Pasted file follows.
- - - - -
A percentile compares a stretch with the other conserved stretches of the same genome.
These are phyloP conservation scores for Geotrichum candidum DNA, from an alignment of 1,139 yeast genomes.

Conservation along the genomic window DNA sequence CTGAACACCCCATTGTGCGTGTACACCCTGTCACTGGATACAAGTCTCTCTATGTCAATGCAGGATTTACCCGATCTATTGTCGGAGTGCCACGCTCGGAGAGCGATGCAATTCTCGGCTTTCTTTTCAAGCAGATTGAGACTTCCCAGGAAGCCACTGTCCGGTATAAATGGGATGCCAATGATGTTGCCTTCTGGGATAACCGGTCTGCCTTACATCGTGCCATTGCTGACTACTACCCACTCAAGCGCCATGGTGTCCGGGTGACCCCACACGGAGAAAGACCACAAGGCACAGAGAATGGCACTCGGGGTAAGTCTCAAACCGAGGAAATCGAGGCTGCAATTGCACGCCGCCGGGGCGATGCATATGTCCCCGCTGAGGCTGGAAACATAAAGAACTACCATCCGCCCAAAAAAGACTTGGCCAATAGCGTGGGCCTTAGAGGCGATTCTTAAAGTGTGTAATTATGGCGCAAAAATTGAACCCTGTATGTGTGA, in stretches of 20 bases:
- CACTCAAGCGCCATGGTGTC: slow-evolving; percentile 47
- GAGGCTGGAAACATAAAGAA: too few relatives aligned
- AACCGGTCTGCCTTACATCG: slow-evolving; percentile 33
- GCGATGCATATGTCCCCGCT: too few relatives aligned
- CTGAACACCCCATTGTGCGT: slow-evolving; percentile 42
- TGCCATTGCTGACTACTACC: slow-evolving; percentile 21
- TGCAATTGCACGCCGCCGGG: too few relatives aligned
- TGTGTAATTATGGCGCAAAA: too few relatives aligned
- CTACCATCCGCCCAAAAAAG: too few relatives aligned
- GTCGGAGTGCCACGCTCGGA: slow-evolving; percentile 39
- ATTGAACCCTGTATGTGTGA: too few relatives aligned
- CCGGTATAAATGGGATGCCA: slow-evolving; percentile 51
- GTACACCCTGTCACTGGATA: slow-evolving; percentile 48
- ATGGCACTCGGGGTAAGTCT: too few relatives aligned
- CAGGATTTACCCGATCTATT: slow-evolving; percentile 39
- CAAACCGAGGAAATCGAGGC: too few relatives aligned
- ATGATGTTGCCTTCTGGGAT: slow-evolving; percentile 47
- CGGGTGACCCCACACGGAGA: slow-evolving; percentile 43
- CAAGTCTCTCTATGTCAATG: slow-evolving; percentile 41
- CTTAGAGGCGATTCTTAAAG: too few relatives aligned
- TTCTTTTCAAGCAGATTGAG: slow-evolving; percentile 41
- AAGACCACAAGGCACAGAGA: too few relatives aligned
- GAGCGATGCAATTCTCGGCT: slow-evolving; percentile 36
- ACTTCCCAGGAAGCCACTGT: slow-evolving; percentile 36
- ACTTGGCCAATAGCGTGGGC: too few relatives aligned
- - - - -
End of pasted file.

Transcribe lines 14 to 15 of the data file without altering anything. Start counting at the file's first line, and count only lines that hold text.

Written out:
- ATTGAACCCTGTATGTGTGA: too few relatives aligned
- CCGGTATAAATGGGATGCCA: slow-evolving; percentile 51